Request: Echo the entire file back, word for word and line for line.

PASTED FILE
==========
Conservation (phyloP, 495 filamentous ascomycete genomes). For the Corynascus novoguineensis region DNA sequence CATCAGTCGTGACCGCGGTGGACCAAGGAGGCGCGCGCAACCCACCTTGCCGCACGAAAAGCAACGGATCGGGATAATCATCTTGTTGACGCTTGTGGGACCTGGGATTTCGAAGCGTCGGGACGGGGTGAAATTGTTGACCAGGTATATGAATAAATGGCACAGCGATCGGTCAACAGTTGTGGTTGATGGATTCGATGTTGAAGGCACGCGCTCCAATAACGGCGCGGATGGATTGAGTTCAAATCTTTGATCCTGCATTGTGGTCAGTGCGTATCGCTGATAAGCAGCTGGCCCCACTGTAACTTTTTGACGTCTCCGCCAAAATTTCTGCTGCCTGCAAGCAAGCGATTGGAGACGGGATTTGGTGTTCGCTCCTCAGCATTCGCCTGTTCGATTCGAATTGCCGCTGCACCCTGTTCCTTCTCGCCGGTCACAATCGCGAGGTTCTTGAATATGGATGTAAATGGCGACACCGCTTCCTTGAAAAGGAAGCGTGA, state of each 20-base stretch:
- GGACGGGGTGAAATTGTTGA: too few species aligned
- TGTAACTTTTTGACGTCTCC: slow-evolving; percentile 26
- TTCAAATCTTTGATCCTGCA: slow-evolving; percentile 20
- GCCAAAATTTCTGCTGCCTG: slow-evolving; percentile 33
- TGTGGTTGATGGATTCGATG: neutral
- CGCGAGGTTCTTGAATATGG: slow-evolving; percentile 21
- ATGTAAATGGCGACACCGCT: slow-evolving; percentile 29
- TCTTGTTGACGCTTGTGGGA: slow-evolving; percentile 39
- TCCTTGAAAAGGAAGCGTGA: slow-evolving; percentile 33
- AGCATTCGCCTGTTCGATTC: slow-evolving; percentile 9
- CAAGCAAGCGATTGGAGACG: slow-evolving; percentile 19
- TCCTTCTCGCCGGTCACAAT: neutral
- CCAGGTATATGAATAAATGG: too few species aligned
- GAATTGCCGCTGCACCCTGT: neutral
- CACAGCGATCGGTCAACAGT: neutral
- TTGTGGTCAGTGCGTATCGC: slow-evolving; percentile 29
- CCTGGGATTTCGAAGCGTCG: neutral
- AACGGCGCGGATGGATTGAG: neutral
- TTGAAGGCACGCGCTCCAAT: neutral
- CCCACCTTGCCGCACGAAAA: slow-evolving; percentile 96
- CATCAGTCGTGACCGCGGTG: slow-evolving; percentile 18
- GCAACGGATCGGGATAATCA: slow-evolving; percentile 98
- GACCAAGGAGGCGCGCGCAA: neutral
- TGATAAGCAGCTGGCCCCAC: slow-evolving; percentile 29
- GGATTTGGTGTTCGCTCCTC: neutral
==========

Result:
Conservation (phyloP, 495 filamentous ascomycete genomes). For the Corynascus novoguineensis region DNA sequence CATCAGTCGTGACCGCGGTGGACCAAGGAGGCGCGCGCAACCCACCTTGCCGCACGAAAAGCAACGGATCGGGATAATCATCTTGTTGACGCTTGTGGGACCTGGGATTTCGAAGCGTCGGGACGGGGTGAAATTGTTGACCAGGTATATGAATAAATGGCACAGCGATCGGTCAACAGTTGTGGTTGATGGATTCGATGTTGAAGGCACGCGCTCCAATAACGGCGCGGATGGATTGAGTTCAAATCTTTGATCCTGCATTGTGGTCAGTGCGTATCGCTGATAAGCAGCTGGCCCCACTGTAACTTTTTGACGTCTCCGCCAAAATTTCTGCTGCCTGCAAGCAAGCGATTGGAGACGGGATTTGGTGTTCGCTCCTCAGCATTCGCCTGTTCGATTCGAATTGCCGCTGCACCCTGTTCCTTCTCGCCGGTCACAATCGCGAGGTTCTTGAATATGGATGTAAATGGCGACACCGCTTCCTTGAAAAGGAAGCGTGA, state of each 20-base stretch:
- GGACGGGGTGAAATTGTTGA: too few species aligned
- TGTAACTTTTTGACGTCTCC: slow-evolving; percentile 26
- TTCAAATCTTTGATCCTGCA: slow-evolving; percentile 20
- GCCAAAATTTCTGCTGCCTG: slow-evolving; percentile 33
- TGTGGTTGATGGATTCGATG: neutral
- CGCGAGGTTCTTGAATATGG: slow-evolving; percentile 21
- ATGTAAATGGCGACACCGCT: slow-evolving; percentile 29
- TCTTGTTGACGCTTGTGGGA: slow-evolving; percentile 39
- TCCTTGAAAAGGAAGCGTGA: slow-evolving; percentile 33
- AGCATTCGCCTGTTCGATTC: slow-evolving; percentile 9
- CAAGCAAGCGATTGGAGACG: slow-evolving; percentile 19
- TCCTTCTCGCCGGTCACAAT: neutral
- CCAGGTATATGAATAAATGG: too few species aligned
- GAATTGCCGCTGCACCCTGT: neutral
- CACAGCGATCGGTCAACAGT: neutral
- TTGTGGTCAGTGCGTATCGC: slow-evolving; percentile 29
- CCTGGGATTTCGAAGCGTCG: neutral
- AACGGCGCGGATGGATTGAG: neutral
- TTGAAGGCACGCGCTCCAAT: neutral
- CCCACCTTGCCGCACGAAAA: slow-evolving; percentile 96
- CATCAGTCGTGACCGCGGTG: slow-evolving; percentile 18
- GCAACGGATCGGGATAATCA: slow-evolving; percentile 98
- GACCAAGGAGGCGCGCGCAA: neutral
- TGATAAGCAGCTGGCCCCAC: slow-evolving; percentile 29
- GGATTTGGTGTTCGCTCCTC: neutral